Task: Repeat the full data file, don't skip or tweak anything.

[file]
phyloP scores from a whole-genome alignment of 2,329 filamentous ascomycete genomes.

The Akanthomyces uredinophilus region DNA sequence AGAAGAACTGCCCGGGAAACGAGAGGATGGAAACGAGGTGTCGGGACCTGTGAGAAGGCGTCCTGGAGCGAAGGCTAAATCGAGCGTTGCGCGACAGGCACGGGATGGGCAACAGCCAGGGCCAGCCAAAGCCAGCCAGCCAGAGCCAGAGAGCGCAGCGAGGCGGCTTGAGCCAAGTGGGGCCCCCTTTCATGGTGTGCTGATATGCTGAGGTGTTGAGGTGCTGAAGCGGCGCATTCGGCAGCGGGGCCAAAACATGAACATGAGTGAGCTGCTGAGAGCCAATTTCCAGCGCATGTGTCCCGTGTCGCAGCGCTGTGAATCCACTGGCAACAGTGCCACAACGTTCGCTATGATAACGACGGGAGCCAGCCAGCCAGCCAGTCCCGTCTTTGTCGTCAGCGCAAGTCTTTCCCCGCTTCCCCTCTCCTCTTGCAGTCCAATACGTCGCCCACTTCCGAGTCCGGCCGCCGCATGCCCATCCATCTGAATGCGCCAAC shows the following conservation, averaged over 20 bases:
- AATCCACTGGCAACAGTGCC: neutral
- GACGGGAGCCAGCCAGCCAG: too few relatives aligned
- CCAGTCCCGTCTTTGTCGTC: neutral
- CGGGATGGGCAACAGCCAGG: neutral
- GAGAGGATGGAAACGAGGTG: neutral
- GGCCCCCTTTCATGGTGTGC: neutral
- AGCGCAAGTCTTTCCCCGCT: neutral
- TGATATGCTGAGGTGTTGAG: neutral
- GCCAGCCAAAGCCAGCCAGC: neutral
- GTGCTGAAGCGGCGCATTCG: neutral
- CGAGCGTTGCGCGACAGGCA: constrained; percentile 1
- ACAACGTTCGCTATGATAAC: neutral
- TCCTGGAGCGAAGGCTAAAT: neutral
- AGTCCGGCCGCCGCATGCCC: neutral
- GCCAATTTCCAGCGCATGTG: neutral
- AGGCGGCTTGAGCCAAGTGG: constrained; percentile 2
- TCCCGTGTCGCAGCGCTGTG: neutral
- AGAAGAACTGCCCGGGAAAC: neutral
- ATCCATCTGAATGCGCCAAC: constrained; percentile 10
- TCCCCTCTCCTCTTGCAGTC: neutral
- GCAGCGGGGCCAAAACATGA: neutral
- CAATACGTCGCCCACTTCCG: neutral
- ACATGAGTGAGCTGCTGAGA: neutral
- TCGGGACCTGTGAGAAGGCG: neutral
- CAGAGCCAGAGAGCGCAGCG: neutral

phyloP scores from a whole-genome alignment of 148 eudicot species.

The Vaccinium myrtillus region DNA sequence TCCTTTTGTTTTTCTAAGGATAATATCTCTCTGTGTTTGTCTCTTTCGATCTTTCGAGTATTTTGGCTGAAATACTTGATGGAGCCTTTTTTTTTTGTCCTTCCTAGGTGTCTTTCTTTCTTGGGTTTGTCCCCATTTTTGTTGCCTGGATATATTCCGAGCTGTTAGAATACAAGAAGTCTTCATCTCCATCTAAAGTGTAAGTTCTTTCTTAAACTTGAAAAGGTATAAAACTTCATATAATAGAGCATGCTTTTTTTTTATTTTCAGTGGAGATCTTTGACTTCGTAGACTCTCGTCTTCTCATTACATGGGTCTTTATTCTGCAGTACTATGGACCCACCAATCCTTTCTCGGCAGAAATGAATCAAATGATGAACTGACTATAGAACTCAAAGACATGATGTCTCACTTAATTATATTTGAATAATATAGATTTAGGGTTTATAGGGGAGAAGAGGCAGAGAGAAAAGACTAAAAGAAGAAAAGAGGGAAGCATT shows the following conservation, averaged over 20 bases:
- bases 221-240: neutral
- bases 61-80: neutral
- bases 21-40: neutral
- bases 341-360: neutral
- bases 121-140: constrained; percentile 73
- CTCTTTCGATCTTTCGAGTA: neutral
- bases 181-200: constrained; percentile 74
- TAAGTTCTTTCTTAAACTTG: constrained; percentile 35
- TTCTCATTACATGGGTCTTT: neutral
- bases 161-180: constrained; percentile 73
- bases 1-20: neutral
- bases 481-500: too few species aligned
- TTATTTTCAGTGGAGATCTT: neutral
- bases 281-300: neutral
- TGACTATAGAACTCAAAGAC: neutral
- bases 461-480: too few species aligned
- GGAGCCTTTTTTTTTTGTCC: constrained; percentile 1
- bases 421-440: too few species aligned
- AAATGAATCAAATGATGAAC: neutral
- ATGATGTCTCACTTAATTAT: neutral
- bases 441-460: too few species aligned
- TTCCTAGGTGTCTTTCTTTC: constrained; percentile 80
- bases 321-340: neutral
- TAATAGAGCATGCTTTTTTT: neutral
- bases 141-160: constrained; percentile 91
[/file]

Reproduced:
phyloP scores from a whole-genome alignment of 2,329 filamentous ascomycete genomes.

The Akanthomyces uredinophilus region DNA sequence AGAAGAACTGCCCGGGAAACGAGAGGATGGAAACGAGGTGTCGGGACCTGTGAGAAGGCGTCCTGGAGCGAAGGCTAAATCGAGCGTTGCGCGACAGGCACGGGATGGGCAACAGCCAGGGCCAGCCAAAGCCAGCCAGCCAGAGCCAGAGAGCGCAGCGAGGCGGCTTGAGCCAAGTGGGGCCCCCTTTCATGGTGTGCTGATATGCTGAGGTGTTGAGGTGCTGAAGCGGCGCATTCGGCAGCGGGGCCAAAACATGAACATGAGTGAGCTGCTGAGAGCCAATTTCCAGCGCATGTGTCCCGTGTCGCAGCGCTGTGAATCCACTGGCAACAGTGCCACAACGTTCGCTATGATAACGACGGGAGCCAGCCAGCCAGCCAGTCCCGTCTTTGTCGTCAGCGCAAGTCTTTCCCCGCTTCCCCTCTCCTCTTGCAGTCCAATACGTCGCCCACTTCCGAGTCCGGCCGCCGCATGCCCATCCATCTGAATGCGCCAAC shows the following conservation, averaged over 20 bases:
- AATCCACTGGCAACAGTGCC: neutral
- GACGGGAGCCAGCCAGCCAG: too few relatives aligned
- CCAGTCCCGTCTTTGTCGTC: neutral
- CGGGATGGGCAACAGCCAGG: neutral
- GAGAGGATGGAAACGAGGTG: neutral
- GGCCCCCTTTCATGGTGTGC: neutral
- AGCGCAAGTCTTTCCCCGCT: neutral
- TGATATGCTGAGGTGTTGAG: neutral
- GCCAGCCAAAGCCAGCCAGC: neutral
- GTGCTGAAGCGGCGCATTCG: neutral
- CGAGCGTTGCGCGACAGGCA: constrained; percentile 1
- ACAACGTTCGCTATGATAAC: neutral
- TCCTGGAGCGAAGGCTAAAT: neutral
- AGTCCGGCCGCCGCATGCCC: neutral
- GCCAATTTCCAGCGCATGTG: neutral
- AGGCGGCTTGAGCCAAGTGG: constrained; percentile 2
- TCCCGTGTCGCAGCGCTGTG: neutral
- AGAAGAACTGCCCGGGAAAC: neutral
- ATCCATCTGAATGCGCCAAC: constrained; percentile 10
- TCCCCTCTCCTCTTGCAGTC: neutral
- GCAGCGGGGCCAAAACATGA: neutral
- CAATACGTCGCCCACTTCCG: neutral
- ACATGAGTGAGCTGCTGAGA: neutral
- TCGGGACCTGTGAGAAGGCG: neutral
- CAGAGCCAGAGAGCGCAGCG: neutral

phyloP scores from a whole-genome alignment of 148 eudicot species.

The Vaccinium myrtillus region DNA sequence TCCTTTTGTTTTTCTAAGGATAATATCTCTCTGTGTTTGTCTCTTTCGATCTTTCGAGTATTTTGGCTGAAATACTTGATGGAGCCTTTTTTTTTTGTCCTTCCTAGGTGTCTTTCTTTCTTGGGTTTGTCCCCATTTTTGTTGCCTGGATATATTCCGAGCTGTTAGAATACAAGAAGTCTTCATCTCCATCTAAAGTGTAAGTTCTTTCTTAAACTTGAAAAGGTATAAAACTTCATATAATAGAGCATGCTTTTTTTTTATTTTCAGTGGAGATCTTTGACTTCGTAGACTCTCGTCTTCTCATTACATGGGTCTTTATTCTGCAGTACTATGGACCCACCAATCCTTTCTCGGCAGAAATGAATCAAATGATGAACTGACTATAGAACTCAAAGACATGATGTCTCACTTAATTATATTTGAATAATATAGATTTAGGGTTTATAGGGGAGAAGAGGCAGAGAGAAAAGACTAAAAGAAGAAAAGAGGGAAGCATT shows the following conservation, averaged over 20 bases:
- bases 221-240: neutral
- bases 61-80: neutral
- bases 21-40: neutral
- bases 341-360: neutral
- bases 121-140: constrained; percentile 73
- CTCTTTCGATCTTTCGAGTA: neutral
- bases 181-200: constrained; percentile 74
- TAAGTTCTTTCTTAAACTTG: constrained; percentile 35
- TTCTCATTACATGGGTCTTT: neutral
- bases 161-180: constrained; percentile 73
- bases 1-20: neutral
- bases 481-500: too few species aligned
- TTATTTTCAGTGGAGATCTT: neutral
- bases 281-300: neutral
- TGACTATAGAACTCAAAGAC: neutral
- bases 461-480: too few species aligned
- GGAGCCTTTTTTTTTTGTCC: constrained; percentile 1
- bases 421-440: too few species aligned
- AAATGAATCAAATGATGAAC: neutral
- ATGATGTCTCACTTAATTAT: neutral
- bases 441-460: too few species aligned
- TTCCTAGGTGTCTTTCTTTC: constrained; percentile 80
- bases 321-340: neutral
- TAATAGAGCATGCTTTTTTT: neutral
- bases 141-160: constrained; percentile 91